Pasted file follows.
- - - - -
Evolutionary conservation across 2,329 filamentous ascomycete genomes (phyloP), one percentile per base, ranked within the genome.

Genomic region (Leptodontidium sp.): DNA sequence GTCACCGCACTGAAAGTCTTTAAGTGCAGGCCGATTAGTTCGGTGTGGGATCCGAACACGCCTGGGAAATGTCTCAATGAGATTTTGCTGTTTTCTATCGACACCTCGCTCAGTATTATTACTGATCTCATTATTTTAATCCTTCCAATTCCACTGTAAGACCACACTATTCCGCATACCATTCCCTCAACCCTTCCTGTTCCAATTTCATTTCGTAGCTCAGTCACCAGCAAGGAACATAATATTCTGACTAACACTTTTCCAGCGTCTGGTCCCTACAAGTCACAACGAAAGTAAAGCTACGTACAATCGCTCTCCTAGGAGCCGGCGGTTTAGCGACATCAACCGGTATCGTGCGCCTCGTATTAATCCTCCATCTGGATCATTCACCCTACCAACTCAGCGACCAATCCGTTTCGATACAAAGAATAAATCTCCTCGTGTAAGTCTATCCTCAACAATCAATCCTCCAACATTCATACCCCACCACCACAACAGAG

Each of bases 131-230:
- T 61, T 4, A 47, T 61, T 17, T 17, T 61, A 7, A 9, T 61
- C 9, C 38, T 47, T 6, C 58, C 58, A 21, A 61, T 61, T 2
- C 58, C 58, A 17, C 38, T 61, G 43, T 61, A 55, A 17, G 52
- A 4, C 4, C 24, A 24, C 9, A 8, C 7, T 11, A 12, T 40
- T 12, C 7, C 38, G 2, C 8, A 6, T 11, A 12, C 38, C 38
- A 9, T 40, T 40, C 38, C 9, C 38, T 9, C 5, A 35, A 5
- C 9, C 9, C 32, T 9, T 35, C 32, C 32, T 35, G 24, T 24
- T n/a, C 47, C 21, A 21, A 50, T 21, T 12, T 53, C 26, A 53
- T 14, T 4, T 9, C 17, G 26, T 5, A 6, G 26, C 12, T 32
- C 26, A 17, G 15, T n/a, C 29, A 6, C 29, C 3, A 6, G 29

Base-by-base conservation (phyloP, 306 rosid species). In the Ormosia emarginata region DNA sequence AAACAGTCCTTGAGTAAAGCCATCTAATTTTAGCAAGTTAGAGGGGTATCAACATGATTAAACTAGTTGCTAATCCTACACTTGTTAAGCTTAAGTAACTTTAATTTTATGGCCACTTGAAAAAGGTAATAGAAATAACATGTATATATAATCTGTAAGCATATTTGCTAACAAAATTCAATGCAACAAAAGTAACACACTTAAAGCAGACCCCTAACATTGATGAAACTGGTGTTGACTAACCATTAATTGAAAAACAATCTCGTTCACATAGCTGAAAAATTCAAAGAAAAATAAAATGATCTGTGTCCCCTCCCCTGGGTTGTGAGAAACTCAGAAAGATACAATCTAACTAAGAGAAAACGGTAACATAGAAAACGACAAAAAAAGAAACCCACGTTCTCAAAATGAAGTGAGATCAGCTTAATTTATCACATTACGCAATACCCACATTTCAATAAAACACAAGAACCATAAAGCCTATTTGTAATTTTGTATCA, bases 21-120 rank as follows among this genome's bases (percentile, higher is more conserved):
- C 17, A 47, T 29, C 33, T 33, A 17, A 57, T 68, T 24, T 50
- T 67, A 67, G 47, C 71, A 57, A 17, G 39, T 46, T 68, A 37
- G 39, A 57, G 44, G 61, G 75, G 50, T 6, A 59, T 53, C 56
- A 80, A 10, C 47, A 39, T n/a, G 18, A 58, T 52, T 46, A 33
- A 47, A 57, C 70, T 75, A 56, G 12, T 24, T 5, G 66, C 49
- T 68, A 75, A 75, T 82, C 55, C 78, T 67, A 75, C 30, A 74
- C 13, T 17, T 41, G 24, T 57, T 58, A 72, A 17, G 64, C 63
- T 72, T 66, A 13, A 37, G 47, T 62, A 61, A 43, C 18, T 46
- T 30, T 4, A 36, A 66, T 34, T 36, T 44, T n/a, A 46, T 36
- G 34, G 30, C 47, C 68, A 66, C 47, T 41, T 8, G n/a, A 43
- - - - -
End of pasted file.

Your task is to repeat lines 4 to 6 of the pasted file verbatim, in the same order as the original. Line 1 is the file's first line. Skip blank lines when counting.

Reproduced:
- T 61, T 4, A 47, T 61, T 17, T 17, T 61, A 7, A 9, T 61
- C 9, C 38, T 47, T 6, C 58, C 58, A 21, A 61, T 61, T 2
- C 58, C 58, A 17, C 38, T 61, G 43, T 61, A 55, A 17, G 52